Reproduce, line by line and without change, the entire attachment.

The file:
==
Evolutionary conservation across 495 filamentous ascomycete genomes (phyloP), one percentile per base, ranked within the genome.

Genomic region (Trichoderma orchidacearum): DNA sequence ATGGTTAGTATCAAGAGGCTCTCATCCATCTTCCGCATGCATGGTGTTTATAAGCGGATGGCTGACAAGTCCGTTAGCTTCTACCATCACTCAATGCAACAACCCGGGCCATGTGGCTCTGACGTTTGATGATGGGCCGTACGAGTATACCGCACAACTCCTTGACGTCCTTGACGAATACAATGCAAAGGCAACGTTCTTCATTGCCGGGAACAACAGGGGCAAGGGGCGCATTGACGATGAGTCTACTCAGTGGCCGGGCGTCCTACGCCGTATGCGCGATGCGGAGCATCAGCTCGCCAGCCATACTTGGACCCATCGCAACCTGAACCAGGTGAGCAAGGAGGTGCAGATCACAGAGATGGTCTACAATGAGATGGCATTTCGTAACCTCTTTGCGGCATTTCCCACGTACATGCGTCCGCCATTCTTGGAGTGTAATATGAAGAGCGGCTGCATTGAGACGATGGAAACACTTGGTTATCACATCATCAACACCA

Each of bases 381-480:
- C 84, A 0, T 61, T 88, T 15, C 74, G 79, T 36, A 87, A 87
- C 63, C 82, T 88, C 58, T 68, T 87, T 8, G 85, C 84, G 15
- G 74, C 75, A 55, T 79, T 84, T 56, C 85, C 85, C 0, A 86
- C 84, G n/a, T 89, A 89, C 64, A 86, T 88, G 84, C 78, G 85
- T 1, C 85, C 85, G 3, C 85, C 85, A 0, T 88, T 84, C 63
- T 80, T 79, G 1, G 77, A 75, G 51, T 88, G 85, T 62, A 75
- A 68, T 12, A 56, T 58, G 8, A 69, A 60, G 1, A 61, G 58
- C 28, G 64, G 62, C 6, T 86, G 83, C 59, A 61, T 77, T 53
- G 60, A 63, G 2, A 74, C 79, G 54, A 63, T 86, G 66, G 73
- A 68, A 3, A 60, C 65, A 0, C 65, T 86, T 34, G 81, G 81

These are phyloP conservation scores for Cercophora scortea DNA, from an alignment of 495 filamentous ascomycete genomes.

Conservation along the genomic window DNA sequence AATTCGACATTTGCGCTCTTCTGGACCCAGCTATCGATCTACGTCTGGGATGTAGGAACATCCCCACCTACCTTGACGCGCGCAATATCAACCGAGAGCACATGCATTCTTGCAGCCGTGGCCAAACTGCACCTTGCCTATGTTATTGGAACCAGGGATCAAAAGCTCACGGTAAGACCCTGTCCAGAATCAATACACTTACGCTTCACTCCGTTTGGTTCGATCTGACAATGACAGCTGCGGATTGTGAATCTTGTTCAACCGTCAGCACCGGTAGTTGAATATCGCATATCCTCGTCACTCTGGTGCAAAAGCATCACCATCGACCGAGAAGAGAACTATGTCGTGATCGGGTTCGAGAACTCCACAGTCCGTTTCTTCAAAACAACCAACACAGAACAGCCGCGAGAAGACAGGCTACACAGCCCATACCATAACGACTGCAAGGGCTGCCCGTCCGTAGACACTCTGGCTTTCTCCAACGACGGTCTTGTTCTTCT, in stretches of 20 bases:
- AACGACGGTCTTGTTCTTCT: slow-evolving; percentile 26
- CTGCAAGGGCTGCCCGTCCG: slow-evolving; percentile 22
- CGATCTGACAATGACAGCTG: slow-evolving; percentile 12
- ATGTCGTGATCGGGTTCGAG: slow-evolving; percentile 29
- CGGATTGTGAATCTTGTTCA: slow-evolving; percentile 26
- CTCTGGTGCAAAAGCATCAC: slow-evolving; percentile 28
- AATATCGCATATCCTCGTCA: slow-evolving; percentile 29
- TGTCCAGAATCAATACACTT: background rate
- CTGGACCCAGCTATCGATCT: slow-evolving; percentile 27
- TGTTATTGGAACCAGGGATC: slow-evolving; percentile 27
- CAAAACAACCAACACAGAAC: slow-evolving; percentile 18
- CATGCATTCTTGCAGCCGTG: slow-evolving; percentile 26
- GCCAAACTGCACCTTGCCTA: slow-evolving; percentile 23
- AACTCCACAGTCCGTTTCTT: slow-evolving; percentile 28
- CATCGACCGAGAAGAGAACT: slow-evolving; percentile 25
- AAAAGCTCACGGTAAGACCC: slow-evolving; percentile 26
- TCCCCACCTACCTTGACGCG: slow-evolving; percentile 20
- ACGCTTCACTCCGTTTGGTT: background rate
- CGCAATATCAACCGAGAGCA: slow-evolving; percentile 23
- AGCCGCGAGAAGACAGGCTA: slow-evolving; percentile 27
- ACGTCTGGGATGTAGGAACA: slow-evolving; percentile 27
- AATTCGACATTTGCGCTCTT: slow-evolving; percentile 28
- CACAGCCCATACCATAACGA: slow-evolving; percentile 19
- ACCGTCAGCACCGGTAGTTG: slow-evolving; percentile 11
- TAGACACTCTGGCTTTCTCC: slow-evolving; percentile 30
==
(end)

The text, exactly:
Evolutionary conservation across 495 filamentous ascomycete genomes (phyloP), one percentile per base, ranked within the genome.

Genomic region (Trichoderma orchidacearum): DNA sequence ATGGTTAGTATCAAGAGGCTCTCATCCATCTTCCGCATGCATGGTGTTTATAAGCGGATGGCTGACAAGTCCGTTAGCTTCTACCATCACTCAATGCAACAACCCGGGCCATGTGGCTCTGACGTTTGATGATGGGCCGTACGAGTATACCGCACAACTCCTTGACGTCCTTGACGAATACAATGCAAAGGCAACGTTCTTCATTGCCGGGAACAACAGGGGCAAGGGGCGCATTGACGATGAGTCTACTCAGTGGCCGGGCGTCCTACGCCGTATGCGCGATGCGGAGCATCAGCTCGCCAGCCATACTTGGACCCATCGCAACCTGAACCAGGTGAGCAAGGAGGTGCAGATCACAGAGATGGTCTACAATGAGATGGCATTTCGTAACCTCTTTGCGGCATTTCCCACGTACATGCGTCCGCCATTCTTGGAGTGTAATATGAAGAGCGGCTGCATTGAGACGATGGAAACACTTGGTTATCACATCATCAACACCA

Each of bases 381-480:
- C 84, A 0, T 61, T 88, T 15, C 74, G 79, T 36, A 87, A 87
- C 63, C 82, T 88, C 58, T 68, T 87, T 8, G 85, C 84, G 15
- G 74, C 75, A 55, T 79, T 84, T 56, C 85, C 85, C 0, A 86
- C 84, G n/a, T 89, A 89, C 64, A 86, T 88, G 84, C 78, G 85
- T 1, C 85, C 85, G 3, C 85, C 85, A 0, T 88, T 84, C 63
- T 80, T 79, G 1, G 77, A 75, G 51, T 88, G 85, T 62, A 75
- A 68, T 12, A 56, T 58, G 8, A 69, A 60, G 1, A 61, G 58
- C 28, G 64, G 62, C 6, T 86, G 83, C 59, A 61, T 77, T 53
- G 60, A 63, G 2, A 74, C 79, G 54, A 63, T 86, G 66, G 73
- A 68, A 3, A 60, C 65, A 0, C 65, T 86, T 34, G 81, G 81

These are phyloP conservation scores for Cercophora scortea DNA, from an alignment of 495 filamentous ascomycete genomes.

Conservation along the genomic window DNA sequence AATTCGACATTTGCGCTCTTCTGGACCCAGCTATCGATCTACGTCTGGGATGTAGGAACATCCCCACCTACCTTGACGCGCGCAATATCAACCGAGAGCACATGCATTCTTGCAGCCGTGGCCAAACTGCACCTTGCCTATGTTATTGGAACCAGGGATCAAAAGCTCACGGTAAGACCCTGTCCAGAATCAATACACTTACGCTTCACTCCGTTTGGTTCGATCTGACAATGACAGCTGCGGATTGTGAATCTTGTTCAACCGTCAGCACCGGTAGTTGAATATCGCATATCCTCGTCACTCTGGTGCAAAAGCATCACCATCGACCGAGAAGAGAACTATGTCGTGATCGGGTTCGAGAACTCCACAGTCCGTTTCTTCAAAACAACCAACACAGAACAGCCGCGAGAAGACAGGCTACACAGCCCATACCATAACGACTGCAAGGGCTGCCCGTCCGTAGACACTCTGGCTTTCTCCAACGACGGTCTTGTTCTTCT, in stretches of 20 bases:
- AACGACGGTCTTGTTCTTCT: slow-evolving; percentile 26
- CTGCAAGGGCTGCCCGTCCG: slow-evolving; percentile 22
- CGATCTGACAATGACAGCTG: slow-evolving; percentile 12
- ATGTCGTGATCGGGTTCGAG: slow-evolving; percentile 29
- CGGATTGTGAATCTTGTTCA: slow-evolving; percentile 26
- CTCTGGTGCAAAAGCATCAC: slow-evolving; percentile 28
- AATATCGCATATCCTCGTCA: slow-evolving; percentile 29
- TGTCCAGAATCAATACACTT: background rate
- CTGGACCCAGCTATCGATCT: slow-evolving; percentile 27
- TGTTATTGGAACCAGGGATC: slow-evolving; percentile 27
- CAAAACAACCAACACAGAAC: slow-evolving; percentile 18
- CATGCATTCTTGCAGCCGTG: slow-evolving; percentile 26
- GCCAAACTGCACCTTGCCTA: slow-evolving; percentile 23
- AACTCCACAGTCCGTTTCTT: slow-evolving; percentile 28
- CATCGACCGAGAAGAGAACT: slow-evolving; percentile 25
- AAAAGCTCACGGTAAGACCC: slow-evolving; percentile 26
- TCCCCACCTACCTTGACGCG: slow-evolving; percentile 20
- ACGCTTCACTCCGTTTGGTT: background rate
- CGCAATATCAACCGAGAGCA: slow-evolving; percentile 23
- AGCCGCGAGAAGACAGGCTA: slow-evolving; percentile 27
- ACGTCTGGGATGTAGGAACA: slow-evolving; percentile 27
- AATTCGACATTTGCGCTCTT: slow-evolving; percentile 28
- CACAGCCCATACCATAACGA: slow-evolving; percentile 19
- ACCGTCAGCACCGGTAGTTG: slow-evolving; percentile 11
- TAGACACTCTGGCTTTCTCC: slow-evolving; percentile 30